MODEX 2014 – From Material Handling to Supply Chain Design

I had the pleasure of attending MODEX 2014 last week. It was the second MODEX show, which alternates biannually with it sister show, ProMat. Similar to ProMat, MODEX centers on material handling but differs by extending its focus to include the end-to-end supply chain. The core MODEX show included about 600 exhibitors, while the co-located Supply Chain and Transport USA (SC&T) included an additional 100 exhibitors. Omni-channel commerce and/or e-fulfillment appeared as the most common theme iin the educational sessions. Warehouse automation technology was omnipresent on the exhibition floor. Included were numerous automatic guided vehicles (AGVs), automated storage and retrieval systems (ASRS), and emerging technologies such as collaborative mobile robots and augmented reality glasses. I took a few iPhone video clips while at the conference and created a brief 2 minute video compilation that I have attached to this post. Please take a quick look to view some of the automation in action.

I had a chance to use demo models of augmented reality glasses at both the Knapp and Dematic booths. I briefly used Knapp’s product, KiSoft Vision, for the picking process. The Dematic demo leveraged Google glasses (integrated with its CMMS system from recently acquired Upturn Solutions) to facilitate an inventory audit process. I found both product demonstrations to be interesting and impressive. However, I did have some difficulty adjusting my focus to the translucent text and symbols projected on the glasses. Also, I can imagine that repetitively transitioning one’s depth perception from the images on the glasses back to one’s environment could wear on an individual’s eyes throughout a work day.

I attended a number of educational sessions at the conference. Omni-channel commerce and e-fulfillment were common themes. However, I found these concepts to be more prevalent in the titles than they were in the content itself. Many presentations discussed general fulfillment and warehouse design challenges, rather than those specific to omni-channel initiatives. Regardless of the session titles, the presenters displayed notable expertise in their domain areas. Rather than discuss presentations in detail, I have outlined a few of the interesting points from these sessions:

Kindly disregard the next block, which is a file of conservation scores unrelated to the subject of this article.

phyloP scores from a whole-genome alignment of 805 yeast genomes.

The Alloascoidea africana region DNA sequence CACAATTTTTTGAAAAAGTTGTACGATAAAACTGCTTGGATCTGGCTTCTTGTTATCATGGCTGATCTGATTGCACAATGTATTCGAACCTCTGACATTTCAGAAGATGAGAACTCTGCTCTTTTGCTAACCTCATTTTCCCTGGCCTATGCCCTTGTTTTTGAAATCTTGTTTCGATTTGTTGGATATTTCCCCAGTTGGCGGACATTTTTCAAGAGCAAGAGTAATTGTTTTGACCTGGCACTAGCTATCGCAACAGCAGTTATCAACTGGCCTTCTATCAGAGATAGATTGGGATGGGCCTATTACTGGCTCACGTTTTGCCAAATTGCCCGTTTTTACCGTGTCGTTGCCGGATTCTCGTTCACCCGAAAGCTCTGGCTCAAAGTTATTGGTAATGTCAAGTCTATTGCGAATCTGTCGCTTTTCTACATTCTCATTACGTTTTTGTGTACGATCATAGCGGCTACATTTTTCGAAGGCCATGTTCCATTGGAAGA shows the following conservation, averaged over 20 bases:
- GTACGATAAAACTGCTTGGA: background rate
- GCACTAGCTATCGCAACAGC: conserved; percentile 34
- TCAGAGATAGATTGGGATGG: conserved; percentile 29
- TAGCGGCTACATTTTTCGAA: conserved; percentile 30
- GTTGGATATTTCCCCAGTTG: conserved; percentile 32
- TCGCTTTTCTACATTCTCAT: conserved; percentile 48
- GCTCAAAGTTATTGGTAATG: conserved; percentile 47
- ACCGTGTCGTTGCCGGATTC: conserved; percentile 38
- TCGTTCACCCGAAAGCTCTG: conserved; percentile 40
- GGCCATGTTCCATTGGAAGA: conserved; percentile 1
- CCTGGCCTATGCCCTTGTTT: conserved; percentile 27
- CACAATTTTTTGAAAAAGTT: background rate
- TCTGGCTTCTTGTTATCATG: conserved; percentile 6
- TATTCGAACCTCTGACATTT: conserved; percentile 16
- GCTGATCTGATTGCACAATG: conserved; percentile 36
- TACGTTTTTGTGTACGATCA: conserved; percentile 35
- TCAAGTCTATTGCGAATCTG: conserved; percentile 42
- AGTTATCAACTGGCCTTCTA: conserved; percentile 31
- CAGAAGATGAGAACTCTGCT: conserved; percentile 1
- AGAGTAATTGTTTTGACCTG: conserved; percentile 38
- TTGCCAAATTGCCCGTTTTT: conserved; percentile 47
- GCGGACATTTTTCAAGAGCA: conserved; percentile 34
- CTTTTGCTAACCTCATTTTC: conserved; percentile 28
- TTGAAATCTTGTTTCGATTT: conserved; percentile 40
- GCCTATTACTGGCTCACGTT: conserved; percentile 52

• In-store fulfillment is a highly important capability to retailers and solutions to support and integrate this process with traditional fulfillment and order management are in high demand from software vendors.
  • Collaborative autonomous robots are still an emerging technology, but innovators are working through the potential liability issues that could emerge from robots and workers colliding.
  • There were discussions about companies using shared resources including labor, systems, and inventory, to support traditional and e-commerce channels from a single facility. At least one case study was presented, and there are potential efficiencies gains from executing on this process configuration. However, inventory and resource sharing to this degree is currently uncommon and poses numerous practical challenges.
  • If your company is confronting warehouse design and configuration challenges, there are plenty of experienced industrial and systems design professionals at MODEX to assist you with your needs.
  • Finally, I attended a Supply Chain and Transport USA session on network design. This session discussed a network redesign initiative by UPS for Fossil, Inc. The initiative analyzed the company’s Asia Pacific supply chain network and focused on brand integrity and margin preservation in this rapidly evolving region. The inputs included projected sales growth for 2018 and considered variables such as current free trade agreements, port connectivity, air cargo connectivity, taxes, and regulatory constraints on imports from various countries. This was an initial step in an ongoing process. Going forward, additional variables such as 3PL availability will be considered, as well as cost benefit analyses of manufacturing and export licenses. I found this presentation to be extremely interesting. It bridged the gap between the high level globalization trends discussed in everyday news  and the operational material handling processes. Perhaps mist importantly, it demonstrated the importance of location, accessibility, customs and duties, input costs, and other variables in the strategic supply chain network design process.


Leave a Reply

Your email address will not be published. Required fields are marked *